Simson Shorthand

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Simson Shorthand
Type
heavy-line script abugida shorthand
CreatorJames Simson
Published
1881/1883

Simson Shorthand is a system of shorthand invented by James Simson, originally published in his 1881 book, Compend of Syllabic Shorthand: Being a Synopsis of the System, and in more detail in his books, Syllabic Shorthand (1883).[1] At least three versions of the latter were published; the third edition[2] being published in 1885 under the title Manual of Syllabic Shorthand.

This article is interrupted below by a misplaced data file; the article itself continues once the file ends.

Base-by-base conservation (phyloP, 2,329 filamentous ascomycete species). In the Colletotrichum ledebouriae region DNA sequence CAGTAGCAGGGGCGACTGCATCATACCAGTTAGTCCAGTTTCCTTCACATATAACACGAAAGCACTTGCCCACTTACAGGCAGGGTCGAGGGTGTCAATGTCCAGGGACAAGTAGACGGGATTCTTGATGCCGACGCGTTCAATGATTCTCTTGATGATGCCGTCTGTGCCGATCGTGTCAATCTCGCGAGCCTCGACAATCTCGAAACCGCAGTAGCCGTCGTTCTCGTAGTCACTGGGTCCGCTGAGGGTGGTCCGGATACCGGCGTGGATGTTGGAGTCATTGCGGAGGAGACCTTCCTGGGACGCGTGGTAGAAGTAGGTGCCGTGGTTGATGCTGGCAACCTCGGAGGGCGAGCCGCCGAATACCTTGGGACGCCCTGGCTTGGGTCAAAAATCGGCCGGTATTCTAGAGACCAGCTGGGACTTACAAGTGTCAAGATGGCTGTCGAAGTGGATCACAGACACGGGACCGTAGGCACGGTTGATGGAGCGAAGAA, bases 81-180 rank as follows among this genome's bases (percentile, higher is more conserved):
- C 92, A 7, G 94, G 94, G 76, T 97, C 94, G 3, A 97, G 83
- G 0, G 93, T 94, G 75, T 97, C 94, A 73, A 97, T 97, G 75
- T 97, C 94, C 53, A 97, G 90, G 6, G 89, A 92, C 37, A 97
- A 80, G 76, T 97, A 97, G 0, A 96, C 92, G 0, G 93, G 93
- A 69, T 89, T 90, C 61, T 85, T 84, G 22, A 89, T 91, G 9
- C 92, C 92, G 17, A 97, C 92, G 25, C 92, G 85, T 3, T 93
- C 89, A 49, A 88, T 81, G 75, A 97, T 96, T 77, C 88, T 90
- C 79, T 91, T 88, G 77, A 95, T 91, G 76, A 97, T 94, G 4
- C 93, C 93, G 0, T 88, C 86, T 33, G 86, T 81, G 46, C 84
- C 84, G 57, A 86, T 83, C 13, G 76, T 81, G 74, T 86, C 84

The 1885 book describes the system on its title page as "A system of brief writing by syllabic characters, based on the common alphabet, and written according to the sounds of spoken language." The syllabic nature would make for a resemblance to Boyd's Syllabic Shorthand, though unlike Boyd's system, the consonants are always written in the same direction, with modifications being made by bold lining, half-size writing, and other such alterations. Describing it as "based on the common alphabet" would imply a resemblance to ABC systems such as Speedwriting, but in fact the symbols appear to be more in the nature of symbolic systems such as Gregg.

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